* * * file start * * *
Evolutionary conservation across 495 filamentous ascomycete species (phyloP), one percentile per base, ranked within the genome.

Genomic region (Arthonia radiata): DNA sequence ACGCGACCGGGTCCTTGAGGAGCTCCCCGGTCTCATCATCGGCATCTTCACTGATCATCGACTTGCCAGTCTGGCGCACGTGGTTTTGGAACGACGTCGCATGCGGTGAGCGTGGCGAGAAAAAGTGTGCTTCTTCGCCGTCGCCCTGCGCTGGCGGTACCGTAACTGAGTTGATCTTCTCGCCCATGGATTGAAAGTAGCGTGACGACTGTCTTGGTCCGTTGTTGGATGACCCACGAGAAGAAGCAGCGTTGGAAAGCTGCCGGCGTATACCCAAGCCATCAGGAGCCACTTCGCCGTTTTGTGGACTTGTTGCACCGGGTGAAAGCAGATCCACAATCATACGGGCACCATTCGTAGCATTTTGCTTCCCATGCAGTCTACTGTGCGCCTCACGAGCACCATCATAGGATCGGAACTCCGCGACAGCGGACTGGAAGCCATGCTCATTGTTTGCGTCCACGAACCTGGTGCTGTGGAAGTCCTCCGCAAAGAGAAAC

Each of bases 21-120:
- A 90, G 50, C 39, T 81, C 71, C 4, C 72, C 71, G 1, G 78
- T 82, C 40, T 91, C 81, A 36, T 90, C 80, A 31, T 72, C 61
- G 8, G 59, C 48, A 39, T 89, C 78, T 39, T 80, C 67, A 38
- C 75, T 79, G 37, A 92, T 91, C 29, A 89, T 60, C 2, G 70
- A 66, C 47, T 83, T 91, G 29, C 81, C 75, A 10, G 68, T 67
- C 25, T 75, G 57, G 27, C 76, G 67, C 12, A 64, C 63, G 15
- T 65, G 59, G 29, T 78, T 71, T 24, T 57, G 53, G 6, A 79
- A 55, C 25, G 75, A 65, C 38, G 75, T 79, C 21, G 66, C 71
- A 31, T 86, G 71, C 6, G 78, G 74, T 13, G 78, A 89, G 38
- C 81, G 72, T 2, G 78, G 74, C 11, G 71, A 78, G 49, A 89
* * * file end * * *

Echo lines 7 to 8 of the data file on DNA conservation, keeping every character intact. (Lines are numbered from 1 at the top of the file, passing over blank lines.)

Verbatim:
- C 75, T 79, G 37, A 92, T 91, C 29, A 89, T 60, C 2, G 70
- A 66, C 47, T 83, T 91, G 29, C 81, C 75, A 10, G 68, T 67